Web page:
- At first I wasn’t sure whom to honor at Midsummer. Additionally, I couldn’t figure out where to fit Mona into the High Day rights. I thought about offering to Sunne as a default, but she isn’t one of my patrons. I also didn’t just want to fit Mona arbitrarily into a leftover day. Then it occurred to me that the moon and Midsummer are a perfect pairing. Sometimes I need time for such correspondences to occur to me. The moon was an important Motif in Shakespeare’s Midsummer Night’s Dream. A whole play named for Sunne’s time of year, but in it, the night and the moon take the lead.
- My favorite high day paired with my first deity ally. He tends to be associated with all my other favorite things, so why not a High Day too? Also, this is a harvest day, and Thunor is a harvest deity among other titles.
Harvest Home: Frige
- I was going to offer to Frige on Modraniht, which aligns with Yule, but I already have that time of the year set aside for Mona and Woden. Harvest Home felt like the next best option since it has a domestic feel to it.
Winterfylleþ: Hel and Ancestors
- Yet another obvious correspondence.
- Because traditional activities around this time of year are especially Earth-Centric: preparing the land for planting and burying offerings, especially cakes, in the ground.
- Eostre is technically for “Eostre,” but the Spring Equinox when we celebrate this High Day falls in March, which is Hrethe’s month.
The Winter Cross-Quarter is most commonly known as Imbolc among Neopagans. At this time of year, we can finally begin to see the effects of the Sun’s return. The Earth is awakening from her Winter slumber and the first signs of spring can be seen. This is the High Day of new beginnings. It is time to put in motion plans made during Yule for the coming year.
Solomoþ (or Ewemeolc) is the Anglo-Saxon holy tide associated with the February cross-quarter. Solmonaþ refers to the month of February. The word “sol” is variably translated as mud, cakes, or sun. Bede translates it as “cakes” due to the seasonal tradition of offering cakes to the gods, particularly to the Earth Mother (Eorðe). Ewemeolc refers to the lactation of the ewe’s which usually took place in early February (Albertsson, 157).
This is the time of year when the Saxon (and most Indo-European) pagans began preparing for the planting season. To that end, a “Charming of the Plough” ritual took place, during which ploughs would be brought out from storage and blessed to ensure bountiful crops.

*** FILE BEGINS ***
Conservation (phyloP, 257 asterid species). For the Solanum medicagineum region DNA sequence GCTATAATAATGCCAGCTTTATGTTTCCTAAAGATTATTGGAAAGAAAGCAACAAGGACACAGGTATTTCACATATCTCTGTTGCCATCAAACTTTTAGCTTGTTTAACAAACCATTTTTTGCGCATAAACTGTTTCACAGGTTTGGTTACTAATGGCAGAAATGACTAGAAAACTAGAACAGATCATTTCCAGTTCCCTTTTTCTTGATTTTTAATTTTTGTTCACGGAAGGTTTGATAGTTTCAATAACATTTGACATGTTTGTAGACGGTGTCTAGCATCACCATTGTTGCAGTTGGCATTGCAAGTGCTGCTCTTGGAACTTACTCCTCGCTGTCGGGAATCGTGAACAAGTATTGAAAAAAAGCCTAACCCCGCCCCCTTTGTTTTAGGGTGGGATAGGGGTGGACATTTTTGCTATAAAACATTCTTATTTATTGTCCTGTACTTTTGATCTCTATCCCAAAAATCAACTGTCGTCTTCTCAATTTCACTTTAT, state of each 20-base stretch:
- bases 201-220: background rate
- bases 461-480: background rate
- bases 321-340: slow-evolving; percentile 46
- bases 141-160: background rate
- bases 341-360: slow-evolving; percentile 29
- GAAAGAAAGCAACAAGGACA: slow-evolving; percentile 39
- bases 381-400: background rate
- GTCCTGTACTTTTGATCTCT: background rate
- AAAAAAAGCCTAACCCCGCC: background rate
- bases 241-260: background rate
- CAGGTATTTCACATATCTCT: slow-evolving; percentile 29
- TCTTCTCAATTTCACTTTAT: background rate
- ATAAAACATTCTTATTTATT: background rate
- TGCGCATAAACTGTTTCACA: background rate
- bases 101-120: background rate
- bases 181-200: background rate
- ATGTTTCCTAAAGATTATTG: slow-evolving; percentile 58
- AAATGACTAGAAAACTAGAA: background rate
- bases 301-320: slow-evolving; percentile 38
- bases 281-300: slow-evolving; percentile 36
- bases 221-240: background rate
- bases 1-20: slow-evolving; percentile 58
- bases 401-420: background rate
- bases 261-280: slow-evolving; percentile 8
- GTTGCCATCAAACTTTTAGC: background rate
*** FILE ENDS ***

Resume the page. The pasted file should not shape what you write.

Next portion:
Modern traditions for Imbolc include spring cleaning and lighting a candle in every room of the house to celebrate the returning light of the sun. Most Neopagans honor the Celtic goddess, Bride (or Brigid) on this day and it is customary to leave out a piece of cloth by the hearth overnight for Her to bless.
Albertsson, Alaric. Travels through Middle Earth: The Path of a Saxon Pagan. Woodbury, MN: Llewellyn Publications, 2009. Print.
(End of DP essay)
As for my personal relationship with this holiday, it’s undergoing some changes. I never much cared for February. I often get seasonal depression in Spring. February may still look and feel like winter in most of the places I have lived, but I am most affected by time spent in anticipation. I love anticipating autumn and the winter holidays much more than living through them. Does that even make sense? I tend to live my life in the future. Yes, I know, bad, bad. I always hear how important it is to live in the present, and I have been making efforts to do so. However, I don’t exactly “not” appreciate the present. I don’t look to the future because I would rather be there (well, OK, I’ve been guilty of that a time or two), I like the feeling of the future in the present air. I love the present because I can feel what’s coming, and that feeling only exists in the present.
Anyway, February feels like Spring is coming. And Spring has never been my favorite season. It’s muddy. It’s slushy. If there was a lot of snow the previous winter, there is probably going to be a lot of flooding as it melts. And the bugs! Ugh the bugs. Yeah, ok, bad on me again for not loving the bugs. I love them from a distance. I try to be nice to them. I have a bugzooka for transporting them (alive) to the outside. But ugh, the sound of flies inside all year long because one or two inevitably sneaks in at some point during our comings and goings. Having to constantly shake out my shoes to make sure there’s nothing creeping in them. My terrible phobia of wasps…
Nevertheless, I have new ambitions for this spring time, so I am almost looking forward to it. I am going to plant my first garden! ٩(^ᴗ^)۶ And, with my husband’s help, I am going to make the back yard look more like the sacred space it is. I will be performing my own mini blessing ritual to prepare the garden tools and hopefully ward them against my not so green thumb. 🙂 Speaking of which, that little Money tree I bought last summer is still alive. 😮 I am off to a good start already :p